Voices: Audacious effort led to cosmic leap

Astronaut Neil A. Armstrong, Apollo ll mission commander, at the modular equipment storage assembly (MESA) of the Lunar Module "Eagle" on the historic first extravehicular activity (EVA) on the lunar surface. Astronaut Edwin E. Aldrin Jr. took the photograph with a Hasselblad 70mm camera. (https://www.flickr.com/photos/nasacommons/9457460819/)

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A man steps out of an awkward looking box, climbs down a short ladder, bounces down to a powdery surface and makes history. July 20 marks the 50th anniversary of one of the most amazing events in world history. On July 20, 1969, fuzzy gray images let the world watch as Neil Armstrong stepped onto the surface of the moon with that famous “one small step,” which marked “one giant leap.”

In writing about the U.S. effort to put a man on the moon, George Will hearkens back to President Kennedy’s 1961 challenge: “Kennedy’s goal was reckless, and exhilarating leadership. Given existing knowledge and technologies, it was impossible. But Kennedy said the space program would ‘serve to organize and measure the best of our energies and skills.’ It did.”

What an adventure! As a schoolboy, I watched on TV as the Mercury, Gemini and Apollo rockets launched in the eight-year lead-up to Apollo 11. Watching such things makes anything seem possible.

But it took a nation of people to do it. George Will added this from Robert Stone and Alan Andres: “The American effort to get to the moon was the largest peacetime government initiative in the nation’s history. At its peak in the mid-1960s, nearly 2 percent of the American workforce was engaged in the effort to some degree. It employed more than 400,000 individuals, most of them working for 20,000 different private companies and 200 universities.”

Count my dad among that 2 percent. He worked for Collins Radio/Rockwell at the time and helped make the radio equipment that carried the astronauts’ voices over the many missions leading to Apollo 11 and afterward. It was one of his proudest achievements in life—right up there with catching 13 passes against Dallas Jesuit High School.

Amazed at God’s creation

In August 1969, it was as if we lived George Bailey’s imaginings from “It’s a Wonderful Life” and lassoed the moon. The moon is about wander and romance, but it is much, much more. It is part of God’s great creation. The lights of the night sky have moved humanity for millennia to worship and to see themselves in a cosmic context.

When I observe your heavens,
the work of your fingers,
the moon and the stars,
which you set in place,
what is a human being that you remember him,
a son of man that you look after him?
(Psalm 8:3-4, CSB)

Our mothers and fathers going back to Eden have stared into the sky with wander, and then one day through the gifts of science and engineering, God enabled a human to step onto this object of our fascination. May our ability to make that small step, yes even that giant leap, never prevent us from being amazed at God’s creation and our role in taking care of it.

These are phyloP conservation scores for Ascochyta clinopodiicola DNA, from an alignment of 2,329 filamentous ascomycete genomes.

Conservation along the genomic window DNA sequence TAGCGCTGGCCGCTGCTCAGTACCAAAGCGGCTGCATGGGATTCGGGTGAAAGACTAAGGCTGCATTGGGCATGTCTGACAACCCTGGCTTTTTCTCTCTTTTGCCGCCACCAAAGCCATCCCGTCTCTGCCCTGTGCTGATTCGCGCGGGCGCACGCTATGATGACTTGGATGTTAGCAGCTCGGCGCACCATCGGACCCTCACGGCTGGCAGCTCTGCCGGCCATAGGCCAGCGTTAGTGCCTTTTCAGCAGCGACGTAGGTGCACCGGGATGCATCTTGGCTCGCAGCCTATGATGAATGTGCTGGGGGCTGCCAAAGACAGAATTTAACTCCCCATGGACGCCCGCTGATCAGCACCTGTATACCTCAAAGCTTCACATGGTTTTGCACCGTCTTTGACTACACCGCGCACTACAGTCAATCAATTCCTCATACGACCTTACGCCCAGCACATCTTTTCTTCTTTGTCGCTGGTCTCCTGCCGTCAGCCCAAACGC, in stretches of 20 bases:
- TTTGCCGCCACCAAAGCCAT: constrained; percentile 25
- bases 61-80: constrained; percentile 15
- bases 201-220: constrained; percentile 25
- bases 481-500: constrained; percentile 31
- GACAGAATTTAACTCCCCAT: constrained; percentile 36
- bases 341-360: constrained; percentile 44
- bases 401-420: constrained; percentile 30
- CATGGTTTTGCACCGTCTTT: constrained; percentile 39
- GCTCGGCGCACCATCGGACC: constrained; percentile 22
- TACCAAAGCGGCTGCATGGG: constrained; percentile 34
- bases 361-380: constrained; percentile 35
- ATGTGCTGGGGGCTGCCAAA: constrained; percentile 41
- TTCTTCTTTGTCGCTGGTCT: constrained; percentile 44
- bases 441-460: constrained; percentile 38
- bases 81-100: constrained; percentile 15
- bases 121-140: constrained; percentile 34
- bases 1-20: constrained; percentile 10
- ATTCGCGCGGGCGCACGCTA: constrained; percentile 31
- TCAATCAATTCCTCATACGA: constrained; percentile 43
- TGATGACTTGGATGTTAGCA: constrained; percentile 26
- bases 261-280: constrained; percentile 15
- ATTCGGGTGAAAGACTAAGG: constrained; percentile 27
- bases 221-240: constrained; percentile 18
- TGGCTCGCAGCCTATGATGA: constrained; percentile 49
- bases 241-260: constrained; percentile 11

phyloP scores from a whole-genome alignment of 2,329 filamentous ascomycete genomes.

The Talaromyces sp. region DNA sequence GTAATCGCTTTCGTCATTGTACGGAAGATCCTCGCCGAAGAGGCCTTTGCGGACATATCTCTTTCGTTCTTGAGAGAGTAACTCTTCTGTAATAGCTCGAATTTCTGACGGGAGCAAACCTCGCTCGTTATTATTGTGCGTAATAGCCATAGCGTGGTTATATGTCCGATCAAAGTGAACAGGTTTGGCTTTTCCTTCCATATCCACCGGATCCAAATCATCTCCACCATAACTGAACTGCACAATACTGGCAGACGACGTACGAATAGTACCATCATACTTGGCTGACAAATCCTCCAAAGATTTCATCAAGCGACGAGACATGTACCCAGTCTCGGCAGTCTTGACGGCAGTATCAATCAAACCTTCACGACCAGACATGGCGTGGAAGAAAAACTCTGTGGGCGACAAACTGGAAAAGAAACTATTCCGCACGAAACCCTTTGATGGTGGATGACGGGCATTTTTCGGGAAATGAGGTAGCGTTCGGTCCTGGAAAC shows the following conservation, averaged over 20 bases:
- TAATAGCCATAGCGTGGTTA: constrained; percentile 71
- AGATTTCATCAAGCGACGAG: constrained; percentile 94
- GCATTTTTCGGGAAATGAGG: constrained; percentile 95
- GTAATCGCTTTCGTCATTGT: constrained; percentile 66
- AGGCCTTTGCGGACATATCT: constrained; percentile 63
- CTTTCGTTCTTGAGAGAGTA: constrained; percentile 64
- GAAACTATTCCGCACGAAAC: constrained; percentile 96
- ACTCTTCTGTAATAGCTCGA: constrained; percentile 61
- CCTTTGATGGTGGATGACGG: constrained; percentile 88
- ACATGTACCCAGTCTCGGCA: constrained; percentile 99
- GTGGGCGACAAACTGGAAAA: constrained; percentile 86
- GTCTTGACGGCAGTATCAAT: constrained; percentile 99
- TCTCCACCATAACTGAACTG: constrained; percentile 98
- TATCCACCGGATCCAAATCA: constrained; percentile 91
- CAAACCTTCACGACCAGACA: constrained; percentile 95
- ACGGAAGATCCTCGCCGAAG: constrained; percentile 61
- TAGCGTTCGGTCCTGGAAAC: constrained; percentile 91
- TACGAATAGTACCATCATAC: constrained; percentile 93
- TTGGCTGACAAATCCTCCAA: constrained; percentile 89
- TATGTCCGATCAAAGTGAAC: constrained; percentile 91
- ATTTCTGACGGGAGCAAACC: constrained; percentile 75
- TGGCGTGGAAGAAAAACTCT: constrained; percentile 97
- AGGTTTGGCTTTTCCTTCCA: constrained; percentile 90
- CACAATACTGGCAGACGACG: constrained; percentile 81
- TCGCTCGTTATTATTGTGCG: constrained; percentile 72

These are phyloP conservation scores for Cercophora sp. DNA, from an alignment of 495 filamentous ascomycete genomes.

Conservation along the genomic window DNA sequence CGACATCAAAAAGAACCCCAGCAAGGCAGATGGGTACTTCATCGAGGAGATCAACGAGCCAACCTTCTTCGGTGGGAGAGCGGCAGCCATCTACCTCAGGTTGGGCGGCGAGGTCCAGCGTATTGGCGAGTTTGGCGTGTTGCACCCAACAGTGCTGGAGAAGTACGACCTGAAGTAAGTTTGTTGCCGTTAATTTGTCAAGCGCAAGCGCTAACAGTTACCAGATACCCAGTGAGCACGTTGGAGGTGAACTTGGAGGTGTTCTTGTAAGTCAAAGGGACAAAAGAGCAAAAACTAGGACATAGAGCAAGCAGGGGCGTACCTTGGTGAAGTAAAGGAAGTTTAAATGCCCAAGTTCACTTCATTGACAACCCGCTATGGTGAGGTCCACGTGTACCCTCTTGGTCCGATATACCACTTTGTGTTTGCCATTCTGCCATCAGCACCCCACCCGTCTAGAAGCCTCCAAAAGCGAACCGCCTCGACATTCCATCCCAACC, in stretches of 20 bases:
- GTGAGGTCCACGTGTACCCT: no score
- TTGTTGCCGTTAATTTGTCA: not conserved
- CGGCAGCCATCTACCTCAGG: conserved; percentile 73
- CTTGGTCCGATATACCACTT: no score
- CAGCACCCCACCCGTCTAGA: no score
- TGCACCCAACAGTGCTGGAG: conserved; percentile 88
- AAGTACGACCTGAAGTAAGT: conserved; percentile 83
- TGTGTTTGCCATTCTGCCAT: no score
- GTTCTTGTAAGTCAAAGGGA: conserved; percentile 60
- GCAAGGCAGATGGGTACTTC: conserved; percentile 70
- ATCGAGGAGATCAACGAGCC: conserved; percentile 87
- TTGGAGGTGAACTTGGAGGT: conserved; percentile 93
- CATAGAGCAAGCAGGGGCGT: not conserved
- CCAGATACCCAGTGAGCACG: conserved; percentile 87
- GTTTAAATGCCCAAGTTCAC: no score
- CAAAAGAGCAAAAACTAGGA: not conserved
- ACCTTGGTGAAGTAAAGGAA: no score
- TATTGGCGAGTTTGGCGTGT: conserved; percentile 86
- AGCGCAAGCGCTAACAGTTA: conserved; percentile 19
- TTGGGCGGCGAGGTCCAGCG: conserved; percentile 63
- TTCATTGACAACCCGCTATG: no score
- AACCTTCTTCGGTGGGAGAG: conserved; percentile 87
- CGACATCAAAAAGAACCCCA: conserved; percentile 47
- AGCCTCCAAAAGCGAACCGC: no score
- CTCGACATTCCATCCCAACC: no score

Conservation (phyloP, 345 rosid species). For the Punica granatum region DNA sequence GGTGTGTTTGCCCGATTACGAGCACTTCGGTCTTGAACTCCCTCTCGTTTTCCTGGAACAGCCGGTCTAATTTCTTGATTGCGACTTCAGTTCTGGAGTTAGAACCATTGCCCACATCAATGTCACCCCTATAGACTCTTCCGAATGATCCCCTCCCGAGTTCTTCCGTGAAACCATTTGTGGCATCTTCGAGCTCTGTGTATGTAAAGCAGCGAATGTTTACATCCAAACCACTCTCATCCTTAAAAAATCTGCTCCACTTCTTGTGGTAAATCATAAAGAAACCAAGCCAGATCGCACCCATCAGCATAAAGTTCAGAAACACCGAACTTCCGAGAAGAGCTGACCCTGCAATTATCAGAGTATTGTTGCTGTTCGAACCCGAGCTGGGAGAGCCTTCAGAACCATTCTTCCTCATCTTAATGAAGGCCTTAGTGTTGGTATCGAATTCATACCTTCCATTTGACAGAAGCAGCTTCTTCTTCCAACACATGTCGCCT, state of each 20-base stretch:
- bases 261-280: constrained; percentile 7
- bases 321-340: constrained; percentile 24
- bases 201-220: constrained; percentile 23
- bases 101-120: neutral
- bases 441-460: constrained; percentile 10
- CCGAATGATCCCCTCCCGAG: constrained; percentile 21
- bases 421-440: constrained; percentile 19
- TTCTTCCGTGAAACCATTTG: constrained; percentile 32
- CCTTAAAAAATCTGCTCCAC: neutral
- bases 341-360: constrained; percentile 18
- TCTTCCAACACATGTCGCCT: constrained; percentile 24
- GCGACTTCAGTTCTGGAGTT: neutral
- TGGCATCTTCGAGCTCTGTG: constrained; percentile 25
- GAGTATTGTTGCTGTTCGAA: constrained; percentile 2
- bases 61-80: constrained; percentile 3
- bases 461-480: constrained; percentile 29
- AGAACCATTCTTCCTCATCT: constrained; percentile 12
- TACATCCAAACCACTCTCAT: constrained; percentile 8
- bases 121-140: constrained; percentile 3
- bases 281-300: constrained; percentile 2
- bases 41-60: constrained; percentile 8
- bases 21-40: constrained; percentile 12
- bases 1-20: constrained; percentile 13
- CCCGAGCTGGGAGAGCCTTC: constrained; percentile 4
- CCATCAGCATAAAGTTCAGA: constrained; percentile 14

God brought together people from around the world to a place called the United States in order to do what humanity had dreamed of doing before there was a United States of America. So, on this anniversary, it seems quite appropriate to worship the God of creation and to celebrate what this nation of ours accomplished through its space program.

Giant leap, humble walk

The United States is a special place because of its founding principles and the people who have come from all over the world to throw in their lot with this grand experiment in democracy and freedom. The nation is indeed strong and powerful, but the things that hold us together seem so fragile right now.

It’s not popular any longer, but I still like the “melting pot” imagery of America as a place where different people come together to be something new and different—even better. My ancestors were mostly English, and I love to visit England, but I’m not English. I’m an American, connected to other Americans who come together to do amazing things, like defeating fascism and landing people on the moon and bringing them home safely.

As long as humans write history, they will be writing about this thing called the United States and all that we accomplished. Let’s not tear ourselves apart.

It took rocket science to get us to the moon. Living well in community, in a nation, doesn’t take such sophisticated understanding. It just takes a willingness to justice, love kindness, and walk humbly with God; this is what God expects (Micah 6:8). Some truths never change, even if you do something audacious like walking on the moon.

Ferrell Foster is the director of ethics and justice for the Texas Baptist Christian Life Commission.


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